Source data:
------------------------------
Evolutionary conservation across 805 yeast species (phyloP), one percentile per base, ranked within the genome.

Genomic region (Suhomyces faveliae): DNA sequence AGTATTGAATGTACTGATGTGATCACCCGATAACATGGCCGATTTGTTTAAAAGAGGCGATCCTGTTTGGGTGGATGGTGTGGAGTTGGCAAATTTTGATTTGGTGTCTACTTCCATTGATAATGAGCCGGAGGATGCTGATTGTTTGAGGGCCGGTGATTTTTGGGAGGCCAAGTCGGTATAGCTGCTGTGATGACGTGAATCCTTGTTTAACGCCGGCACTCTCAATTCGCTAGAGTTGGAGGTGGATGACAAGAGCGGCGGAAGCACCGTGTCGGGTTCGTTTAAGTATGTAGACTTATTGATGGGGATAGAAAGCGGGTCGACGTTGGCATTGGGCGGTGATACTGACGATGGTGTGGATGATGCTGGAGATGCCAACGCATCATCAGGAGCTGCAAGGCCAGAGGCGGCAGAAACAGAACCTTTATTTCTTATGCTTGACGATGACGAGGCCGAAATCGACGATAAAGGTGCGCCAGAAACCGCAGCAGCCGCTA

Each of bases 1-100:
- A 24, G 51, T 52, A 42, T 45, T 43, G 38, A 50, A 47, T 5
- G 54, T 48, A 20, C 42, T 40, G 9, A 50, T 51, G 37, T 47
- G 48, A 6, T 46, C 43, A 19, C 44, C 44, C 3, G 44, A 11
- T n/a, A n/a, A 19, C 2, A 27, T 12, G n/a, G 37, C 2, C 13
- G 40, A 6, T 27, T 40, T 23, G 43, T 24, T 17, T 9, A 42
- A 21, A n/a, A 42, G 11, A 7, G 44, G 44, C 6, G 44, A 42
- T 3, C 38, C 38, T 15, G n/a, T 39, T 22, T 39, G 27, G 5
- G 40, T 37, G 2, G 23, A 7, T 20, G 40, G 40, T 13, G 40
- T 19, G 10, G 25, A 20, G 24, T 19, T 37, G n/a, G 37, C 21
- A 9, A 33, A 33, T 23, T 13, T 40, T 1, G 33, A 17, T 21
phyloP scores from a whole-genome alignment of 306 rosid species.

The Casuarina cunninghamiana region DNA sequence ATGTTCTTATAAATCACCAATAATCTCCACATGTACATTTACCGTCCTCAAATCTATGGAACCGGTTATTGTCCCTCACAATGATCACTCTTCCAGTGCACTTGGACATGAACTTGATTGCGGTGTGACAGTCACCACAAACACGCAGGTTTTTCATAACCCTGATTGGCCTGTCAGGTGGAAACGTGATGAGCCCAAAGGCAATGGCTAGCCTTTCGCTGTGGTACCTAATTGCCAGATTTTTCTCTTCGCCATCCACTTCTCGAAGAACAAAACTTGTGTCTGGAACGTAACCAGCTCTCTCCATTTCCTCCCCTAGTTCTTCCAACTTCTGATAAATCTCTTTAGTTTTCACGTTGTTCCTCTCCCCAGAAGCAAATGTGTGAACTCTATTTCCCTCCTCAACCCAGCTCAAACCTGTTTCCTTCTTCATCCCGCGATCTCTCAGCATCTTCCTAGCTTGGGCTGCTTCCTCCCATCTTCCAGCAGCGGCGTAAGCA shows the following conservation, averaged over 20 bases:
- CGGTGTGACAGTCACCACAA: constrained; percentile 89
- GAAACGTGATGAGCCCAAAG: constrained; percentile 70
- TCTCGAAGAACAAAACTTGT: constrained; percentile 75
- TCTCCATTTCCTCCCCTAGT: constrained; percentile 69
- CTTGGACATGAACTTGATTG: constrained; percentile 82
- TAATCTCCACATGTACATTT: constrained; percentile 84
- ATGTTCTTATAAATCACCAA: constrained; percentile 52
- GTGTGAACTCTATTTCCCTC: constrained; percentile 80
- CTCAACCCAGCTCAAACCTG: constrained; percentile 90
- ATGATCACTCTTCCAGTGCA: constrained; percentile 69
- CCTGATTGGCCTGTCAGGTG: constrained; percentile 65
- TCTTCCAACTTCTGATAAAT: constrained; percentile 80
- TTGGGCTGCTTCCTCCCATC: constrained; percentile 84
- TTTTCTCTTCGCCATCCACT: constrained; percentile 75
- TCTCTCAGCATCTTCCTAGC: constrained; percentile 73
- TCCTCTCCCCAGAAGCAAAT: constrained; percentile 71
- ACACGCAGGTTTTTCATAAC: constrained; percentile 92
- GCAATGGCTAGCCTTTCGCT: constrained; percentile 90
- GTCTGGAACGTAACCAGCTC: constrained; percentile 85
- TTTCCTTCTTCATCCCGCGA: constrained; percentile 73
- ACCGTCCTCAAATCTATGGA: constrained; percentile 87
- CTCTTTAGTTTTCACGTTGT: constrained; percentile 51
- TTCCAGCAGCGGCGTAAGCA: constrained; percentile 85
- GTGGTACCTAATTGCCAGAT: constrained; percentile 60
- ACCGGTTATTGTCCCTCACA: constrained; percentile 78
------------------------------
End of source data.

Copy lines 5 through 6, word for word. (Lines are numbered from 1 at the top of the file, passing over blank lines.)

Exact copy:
- G 54, T 48, A 20, C 42, T 40, G 9, A 50, T 51, G 37, T 47
- G 48, A 6, T 46, C 43, A 19, C 44, C 44, C 3, G 44, A 11